With all the commotion and discussion about the comfort women issue that culminated in a last-minute 2015 deal between Seoul and Tokyo to put the issue behind them, few noticed that conspicuous in its absence was Pyongyang. There is a reason for that, but before explaining the North’s reticence, it is useful to understand the magnitude of what Kim Jong Un is declining to openly talk about.
By now, most people are at least casually aware that during World War II, the Imperial Japanese forced perhaps as many as 200,000 girls and young women into being sex slaves for Japanese soldiers. The overwhelming majority of those sex slaves were Korean, which of course refers to the number from the entire Korean Peninsula. But how many were from what is now North Korea?
COMFORT WOMEN FROM THE NORTH
It is, of course, impossible to get an exact number after so many years and because so many of the sex slaves have died with their shame, preferring to remain anonymous. Nonetheless, it is possible to arrive at an estimate to work with for the purposes of this essay.
Figures in which I have confidence are hard to come by, and the numbers cited vary considerably. Even so, the ratio of the Korean population in the southern portion of the peninsula to that of the northern portion seems to be somewhere in the neighborhood of 5:2 in the days just before WWII. By extrapolation, that would mean the number of women from the northern part of the Korean Peninsula that were forced into sexual slavery would have been perhaps as many as 50,000.
This brings us to the question as to why Pyongyang has not joined Seoul in pressing an appropriate settlement of the sex slave issue with Japan. The North would certainly welcome the money that Japan is offering South Korea. The answer lies in the behavior of North Korea itself.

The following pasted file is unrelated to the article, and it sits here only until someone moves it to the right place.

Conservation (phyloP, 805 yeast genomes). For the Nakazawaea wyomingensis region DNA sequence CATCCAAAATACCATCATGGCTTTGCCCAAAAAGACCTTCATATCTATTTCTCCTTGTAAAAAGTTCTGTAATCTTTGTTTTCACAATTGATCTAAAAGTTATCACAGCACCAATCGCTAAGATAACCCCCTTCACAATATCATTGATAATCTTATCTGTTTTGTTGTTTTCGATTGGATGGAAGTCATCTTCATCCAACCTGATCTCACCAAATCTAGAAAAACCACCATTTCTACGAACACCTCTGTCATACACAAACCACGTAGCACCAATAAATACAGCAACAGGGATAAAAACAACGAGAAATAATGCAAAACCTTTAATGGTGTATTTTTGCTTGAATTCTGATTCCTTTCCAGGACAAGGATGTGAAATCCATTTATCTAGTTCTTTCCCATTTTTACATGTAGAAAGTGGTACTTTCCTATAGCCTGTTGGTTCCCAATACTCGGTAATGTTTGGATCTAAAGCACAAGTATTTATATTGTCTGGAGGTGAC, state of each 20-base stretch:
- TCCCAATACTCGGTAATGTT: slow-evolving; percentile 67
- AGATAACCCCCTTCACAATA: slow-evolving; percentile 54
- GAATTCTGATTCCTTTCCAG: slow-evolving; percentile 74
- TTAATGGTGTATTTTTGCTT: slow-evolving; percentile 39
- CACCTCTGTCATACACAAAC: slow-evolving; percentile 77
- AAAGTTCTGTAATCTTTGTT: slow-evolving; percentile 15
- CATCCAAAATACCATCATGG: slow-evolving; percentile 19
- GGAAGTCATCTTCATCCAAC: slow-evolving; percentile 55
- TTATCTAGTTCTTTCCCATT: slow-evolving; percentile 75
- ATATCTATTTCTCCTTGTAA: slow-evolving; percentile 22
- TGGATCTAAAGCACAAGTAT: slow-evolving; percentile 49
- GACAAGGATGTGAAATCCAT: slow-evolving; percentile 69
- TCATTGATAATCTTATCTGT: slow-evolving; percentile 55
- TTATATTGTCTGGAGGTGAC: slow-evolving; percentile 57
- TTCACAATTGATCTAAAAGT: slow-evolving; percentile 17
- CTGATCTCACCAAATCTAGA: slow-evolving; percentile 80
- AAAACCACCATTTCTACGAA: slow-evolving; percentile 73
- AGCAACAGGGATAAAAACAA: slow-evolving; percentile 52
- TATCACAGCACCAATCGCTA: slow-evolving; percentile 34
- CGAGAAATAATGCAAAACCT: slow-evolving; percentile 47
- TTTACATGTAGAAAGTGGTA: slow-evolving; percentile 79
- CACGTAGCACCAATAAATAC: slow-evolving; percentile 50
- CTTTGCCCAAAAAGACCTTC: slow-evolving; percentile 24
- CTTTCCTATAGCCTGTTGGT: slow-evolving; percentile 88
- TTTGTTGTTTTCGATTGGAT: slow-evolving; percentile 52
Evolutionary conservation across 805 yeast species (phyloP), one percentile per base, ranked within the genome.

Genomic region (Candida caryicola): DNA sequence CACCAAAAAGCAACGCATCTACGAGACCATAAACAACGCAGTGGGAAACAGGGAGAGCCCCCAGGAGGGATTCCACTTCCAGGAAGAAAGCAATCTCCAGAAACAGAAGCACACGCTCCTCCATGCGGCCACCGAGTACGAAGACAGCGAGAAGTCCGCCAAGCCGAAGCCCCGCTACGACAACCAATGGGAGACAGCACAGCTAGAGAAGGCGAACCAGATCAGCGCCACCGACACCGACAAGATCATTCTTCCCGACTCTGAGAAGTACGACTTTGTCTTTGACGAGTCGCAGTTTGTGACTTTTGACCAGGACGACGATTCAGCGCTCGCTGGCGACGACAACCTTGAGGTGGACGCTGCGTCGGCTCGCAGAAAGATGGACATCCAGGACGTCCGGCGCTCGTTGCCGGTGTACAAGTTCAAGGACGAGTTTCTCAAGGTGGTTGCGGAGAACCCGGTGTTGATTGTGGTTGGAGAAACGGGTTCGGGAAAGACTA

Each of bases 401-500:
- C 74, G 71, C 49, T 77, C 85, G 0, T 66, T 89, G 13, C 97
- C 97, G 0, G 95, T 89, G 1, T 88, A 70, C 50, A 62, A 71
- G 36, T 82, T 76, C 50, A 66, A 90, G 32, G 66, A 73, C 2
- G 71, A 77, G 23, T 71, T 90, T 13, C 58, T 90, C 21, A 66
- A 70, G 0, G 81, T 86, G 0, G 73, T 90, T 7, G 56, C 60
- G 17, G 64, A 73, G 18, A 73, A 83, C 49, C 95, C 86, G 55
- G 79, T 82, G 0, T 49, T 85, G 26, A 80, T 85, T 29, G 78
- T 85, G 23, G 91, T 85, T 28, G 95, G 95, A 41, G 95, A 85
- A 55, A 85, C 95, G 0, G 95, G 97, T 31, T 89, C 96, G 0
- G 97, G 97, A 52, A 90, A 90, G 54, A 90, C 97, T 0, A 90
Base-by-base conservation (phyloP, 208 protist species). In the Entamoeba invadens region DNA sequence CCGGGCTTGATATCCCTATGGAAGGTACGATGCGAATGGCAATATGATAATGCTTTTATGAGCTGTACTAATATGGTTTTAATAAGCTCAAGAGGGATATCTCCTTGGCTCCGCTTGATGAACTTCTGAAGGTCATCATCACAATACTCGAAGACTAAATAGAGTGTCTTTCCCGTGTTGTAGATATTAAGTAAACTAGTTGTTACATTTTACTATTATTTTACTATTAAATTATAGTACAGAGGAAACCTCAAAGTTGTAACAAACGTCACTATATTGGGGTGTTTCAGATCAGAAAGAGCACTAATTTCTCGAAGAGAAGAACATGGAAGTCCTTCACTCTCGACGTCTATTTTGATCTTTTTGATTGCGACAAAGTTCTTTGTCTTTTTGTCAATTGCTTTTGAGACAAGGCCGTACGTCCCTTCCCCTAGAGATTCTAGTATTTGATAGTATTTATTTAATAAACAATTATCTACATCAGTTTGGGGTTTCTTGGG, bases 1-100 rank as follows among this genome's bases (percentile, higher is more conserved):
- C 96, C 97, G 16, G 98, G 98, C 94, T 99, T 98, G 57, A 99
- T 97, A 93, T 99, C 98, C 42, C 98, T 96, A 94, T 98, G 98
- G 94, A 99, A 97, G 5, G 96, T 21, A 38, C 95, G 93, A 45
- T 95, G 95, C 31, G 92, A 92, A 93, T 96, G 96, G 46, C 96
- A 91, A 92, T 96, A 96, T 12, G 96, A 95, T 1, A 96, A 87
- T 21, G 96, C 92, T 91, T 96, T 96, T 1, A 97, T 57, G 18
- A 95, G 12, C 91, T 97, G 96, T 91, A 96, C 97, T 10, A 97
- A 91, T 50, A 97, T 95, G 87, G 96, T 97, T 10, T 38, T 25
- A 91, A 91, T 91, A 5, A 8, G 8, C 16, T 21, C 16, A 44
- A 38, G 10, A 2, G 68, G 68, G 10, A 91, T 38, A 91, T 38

North Korea has been quiet about Imperial Japan’s sex slaves because North Korea also has been involved in human trafficking
QUIET OUT OF PRUDENCE
North Korea has been quiet about Imperial Japan’s sex slaves because North Korea also has been involved in human trafficking – of a different sort: the kidnapping of Japanese citizens back in the late 1970s and early 1980s for various purposes.
According to the Japanese government’s Headquarters for the Abduction Issue report of 2011, at least 17 Japanese citizens were abducted by North Korean agents between September 1977 and July 1983. A significant number of other suspicious “disappearances” with possible links to North Korea are also under consideration, though nothing definitive has been determined. The purpose of most abductions was to facilitate travel by North Koreans using Japanese identities to South Korea, probably for spying and civil disruption purposes.
Strangely, Kim Jong Il himself admitted in 2002 that North Korean agents had indeed kidnapped Japanese citizens but claimed that the number was only 13. The other four were said to have never made it to North Korea. But that is a rather disingenuous explanation since it is entirely possible that those four unaccounted for died en route with their bodies being disposed of at sea.
Of the 13 abductees to which the North has confessed, five along with their families, were returned to Japan. The other eight were said to have died, but North Korean records are so sloppy as to be farcical and ultimately unbelievable. Due to floods, the North claimed that most graves of the deceased abductees were washed away and their remains could not be found. Worse, two sets of remains that were returned to Japan have been shown by DNA testing to be other than the kidnapped victims.
Further negotiations with North Korea over the kidnappings have been an abject failure. Between June and August of 2008, discussions between Japan and North Korea yielded an agreement that Pyongyang would renew its efforts to provide greater detail on the alleged deceased abductees and to make concerted efforts to track down any surviving kin in North Korea. To date, nothing has come of such talks.
In light of this, one can image Tokyo’s reaction if Pyongyang were to broach the issue of comfort women. Consequently, it is doubtful that the full number of the sex slave victims will ever be known. Equally saddening is that closure for the families of the Japanese abductees will likely not ever occur.
How ironic that both countries, guilty of their own crimes against people, will act so as to prevent the victims and their families in their respective countries from seeing justice done and achieving some measure of solace.
Feature image: Wikimedia commons
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